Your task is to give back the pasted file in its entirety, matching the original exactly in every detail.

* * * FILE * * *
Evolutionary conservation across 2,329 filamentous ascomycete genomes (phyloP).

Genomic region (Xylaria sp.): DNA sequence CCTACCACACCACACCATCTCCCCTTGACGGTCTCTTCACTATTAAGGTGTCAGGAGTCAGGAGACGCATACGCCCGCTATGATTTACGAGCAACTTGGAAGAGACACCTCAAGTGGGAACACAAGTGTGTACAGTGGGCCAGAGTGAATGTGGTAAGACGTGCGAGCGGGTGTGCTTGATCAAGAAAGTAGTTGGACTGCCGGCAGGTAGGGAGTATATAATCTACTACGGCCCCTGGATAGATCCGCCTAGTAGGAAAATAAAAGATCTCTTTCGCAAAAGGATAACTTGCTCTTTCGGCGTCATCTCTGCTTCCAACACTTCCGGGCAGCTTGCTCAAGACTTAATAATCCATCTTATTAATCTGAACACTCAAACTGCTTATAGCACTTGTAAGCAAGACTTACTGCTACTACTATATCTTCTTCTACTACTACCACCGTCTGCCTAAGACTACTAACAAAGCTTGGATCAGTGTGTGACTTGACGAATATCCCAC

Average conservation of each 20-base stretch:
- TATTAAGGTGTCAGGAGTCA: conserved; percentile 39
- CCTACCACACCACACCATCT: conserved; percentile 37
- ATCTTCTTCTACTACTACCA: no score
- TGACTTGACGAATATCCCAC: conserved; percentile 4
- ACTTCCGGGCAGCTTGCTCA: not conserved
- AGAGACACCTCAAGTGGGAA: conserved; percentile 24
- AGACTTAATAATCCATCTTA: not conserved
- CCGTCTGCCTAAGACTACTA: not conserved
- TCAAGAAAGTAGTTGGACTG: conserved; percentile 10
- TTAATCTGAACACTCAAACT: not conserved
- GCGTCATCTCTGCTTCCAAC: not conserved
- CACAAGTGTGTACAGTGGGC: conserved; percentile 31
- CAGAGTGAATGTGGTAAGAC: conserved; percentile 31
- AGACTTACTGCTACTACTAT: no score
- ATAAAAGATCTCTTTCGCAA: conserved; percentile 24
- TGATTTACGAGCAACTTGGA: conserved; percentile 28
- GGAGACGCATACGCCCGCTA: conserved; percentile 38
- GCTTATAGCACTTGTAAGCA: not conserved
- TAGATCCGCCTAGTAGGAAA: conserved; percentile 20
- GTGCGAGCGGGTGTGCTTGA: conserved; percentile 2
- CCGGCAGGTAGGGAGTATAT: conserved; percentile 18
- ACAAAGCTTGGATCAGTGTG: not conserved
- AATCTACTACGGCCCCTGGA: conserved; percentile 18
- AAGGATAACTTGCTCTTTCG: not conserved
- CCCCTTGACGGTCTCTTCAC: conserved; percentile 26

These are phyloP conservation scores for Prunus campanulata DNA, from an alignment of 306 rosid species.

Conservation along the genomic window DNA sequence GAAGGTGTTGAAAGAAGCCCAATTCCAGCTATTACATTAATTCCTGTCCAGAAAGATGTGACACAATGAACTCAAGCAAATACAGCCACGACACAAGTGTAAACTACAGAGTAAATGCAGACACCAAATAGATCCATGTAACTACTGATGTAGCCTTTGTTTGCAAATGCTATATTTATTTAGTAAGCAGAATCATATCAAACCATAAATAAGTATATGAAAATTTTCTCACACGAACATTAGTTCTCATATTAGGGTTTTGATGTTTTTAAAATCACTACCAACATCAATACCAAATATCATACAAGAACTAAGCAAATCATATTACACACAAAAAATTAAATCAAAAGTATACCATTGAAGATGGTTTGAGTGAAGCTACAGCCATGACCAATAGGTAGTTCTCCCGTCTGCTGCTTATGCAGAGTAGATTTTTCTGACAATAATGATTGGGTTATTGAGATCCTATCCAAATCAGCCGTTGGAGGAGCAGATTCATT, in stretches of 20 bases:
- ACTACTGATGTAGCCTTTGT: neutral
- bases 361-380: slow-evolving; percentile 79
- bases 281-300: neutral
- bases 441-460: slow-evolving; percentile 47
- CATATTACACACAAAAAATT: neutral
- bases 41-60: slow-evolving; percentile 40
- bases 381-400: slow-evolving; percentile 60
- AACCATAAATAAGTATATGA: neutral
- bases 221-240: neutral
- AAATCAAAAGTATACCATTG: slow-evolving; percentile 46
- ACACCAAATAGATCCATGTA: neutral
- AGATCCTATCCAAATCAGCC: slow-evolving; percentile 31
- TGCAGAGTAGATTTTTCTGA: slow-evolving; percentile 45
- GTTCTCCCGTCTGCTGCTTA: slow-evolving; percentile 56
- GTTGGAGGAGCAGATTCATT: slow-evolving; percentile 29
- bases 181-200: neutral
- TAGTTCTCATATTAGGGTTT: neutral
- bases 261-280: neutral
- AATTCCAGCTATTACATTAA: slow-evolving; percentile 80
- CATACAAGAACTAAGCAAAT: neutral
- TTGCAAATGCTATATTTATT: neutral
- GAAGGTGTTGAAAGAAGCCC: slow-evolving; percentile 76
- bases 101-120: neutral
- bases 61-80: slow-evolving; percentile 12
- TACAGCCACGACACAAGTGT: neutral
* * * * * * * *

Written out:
Evolutionary conservation across 2,329 filamentous ascomycete genomes (phyloP).

Genomic region (Xylaria sp.): DNA sequence CCTACCACACCACACCATCTCCCCTTGACGGTCTCTTCACTATTAAGGTGTCAGGAGTCAGGAGACGCATACGCCCGCTATGATTTACGAGCAACTTGGAAGAGACACCTCAAGTGGGAACACAAGTGTGTACAGTGGGCCAGAGTGAATGTGGTAAGACGTGCGAGCGGGTGTGCTTGATCAAGAAAGTAGTTGGACTGCCGGCAGGTAGGGAGTATATAATCTACTACGGCCCCTGGATAGATCCGCCTAGTAGGAAAATAAAAGATCTCTTTCGCAAAAGGATAACTTGCTCTTTCGGCGTCATCTCTGCTTCCAACACTTCCGGGCAGCTTGCTCAAGACTTAATAATCCATCTTATTAATCTGAACACTCAAACTGCTTATAGCACTTGTAAGCAAGACTTACTGCTACTACTATATCTTCTTCTACTACTACCACCGTCTGCCTAAGACTACTAACAAAGCTTGGATCAGTGTGTGACTTGACGAATATCCCAC

Average conservation of each 20-base stretch:
- TATTAAGGTGTCAGGAGTCA: conserved; percentile 39
- CCTACCACACCACACCATCT: conserved; percentile 37
- ATCTTCTTCTACTACTACCA: no score
- TGACTTGACGAATATCCCAC: conserved; percentile 4
- ACTTCCGGGCAGCTTGCTCA: not conserved
- AGAGACACCTCAAGTGGGAA: conserved; percentile 24
- AGACTTAATAATCCATCTTA: not conserved
- CCGTCTGCCTAAGACTACTA: not conserved
- TCAAGAAAGTAGTTGGACTG: conserved; percentile 10
- TTAATCTGAACACTCAAACT: not conserved
- GCGTCATCTCTGCTTCCAAC: not conserved
- CACAAGTGTGTACAGTGGGC: conserved; percentile 31
- CAGAGTGAATGTGGTAAGAC: conserved; percentile 31
- AGACTTACTGCTACTACTAT: no score
- ATAAAAGATCTCTTTCGCAA: conserved; percentile 24
- TGATTTACGAGCAACTTGGA: conserved; percentile 28
- GGAGACGCATACGCCCGCTA: conserved; percentile 38
- GCTTATAGCACTTGTAAGCA: not conserved
- TAGATCCGCCTAGTAGGAAA: conserved; percentile 20
- GTGCGAGCGGGTGTGCTTGA: conserved; percentile 2
- CCGGCAGGTAGGGAGTATAT: conserved; percentile 18
- ACAAAGCTTGGATCAGTGTG: not conserved
- AATCTACTACGGCCCCTGGA: conserved; percentile 18
- AAGGATAACTTGCTCTTTCG: not conserved
- CCCCTTGACGGTCTCTTCAC: conserved; percentile 26

These are phyloP conservation scores for Prunus campanulata DNA, from an alignment of 306 rosid species.

Conservation along the genomic window DNA sequence GAAGGTGTTGAAAGAAGCCCAATTCCAGCTATTACATTAATTCCTGTCCAGAAAGATGTGACACAATGAACTCAAGCAAATACAGCCACGACACAAGTGTAAACTACAGAGTAAATGCAGACACCAAATAGATCCATGTAACTACTGATGTAGCCTTTGTTTGCAAATGCTATATTTATTTAGTAAGCAGAATCATATCAAACCATAAATAAGTATATGAAAATTTTCTCACACGAACATTAGTTCTCATATTAGGGTTTTGATGTTTTTAAAATCACTACCAACATCAATACCAAATATCATACAAGAACTAAGCAAATCATATTACACACAAAAAATTAAATCAAAAGTATACCATTGAAGATGGTTTGAGTGAAGCTACAGCCATGACCAATAGGTAGTTCTCCCGTCTGCTGCTTATGCAGAGTAGATTTTTCTGACAATAATGATTGGGTTATTGAGATCCTATCCAAATCAGCCGTTGGAGGAGCAGATTCATT, in stretches of 20 bases:
- ACTACTGATGTAGCCTTTGT: neutral
- bases 361-380: slow-evolving; percentile 79
- bases 281-300: neutral
- bases 441-460: slow-evolving; percentile 47
- CATATTACACACAAAAAATT: neutral
- bases 41-60: slow-evolving; percentile 40
- bases 381-400: slow-evolving; percentile 60
- AACCATAAATAAGTATATGA: neutral
- bases 221-240: neutral
- AAATCAAAAGTATACCATTG: slow-evolving; percentile 46
- ACACCAAATAGATCCATGTA: neutral
- AGATCCTATCCAAATCAGCC: slow-evolving; percentile 31
- TGCAGAGTAGATTTTTCTGA: slow-evolving; percentile 45
- GTTCTCCCGTCTGCTGCTTA: slow-evolving; percentile 56
- GTTGGAGGAGCAGATTCATT: slow-evolving; percentile 29
- bases 181-200: neutral
- TAGTTCTCATATTAGGGTTT: neutral
- bases 261-280: neutral
- AATTCCAGCTATTACATTAA: slow-evolving; percentile 80
- CATACAAGAACTAAGCAAAT: neutral
- TTGCAAATGCTATATTTATT: neutral
- GAAGGTGTTGAAAGAAGCCC: slow-evolving; percentile 76
- bases 101-120: neutral
- bases 61-80: slow-evolving; percentile 12
- TACAGCCACGACACAAGTGT: neutral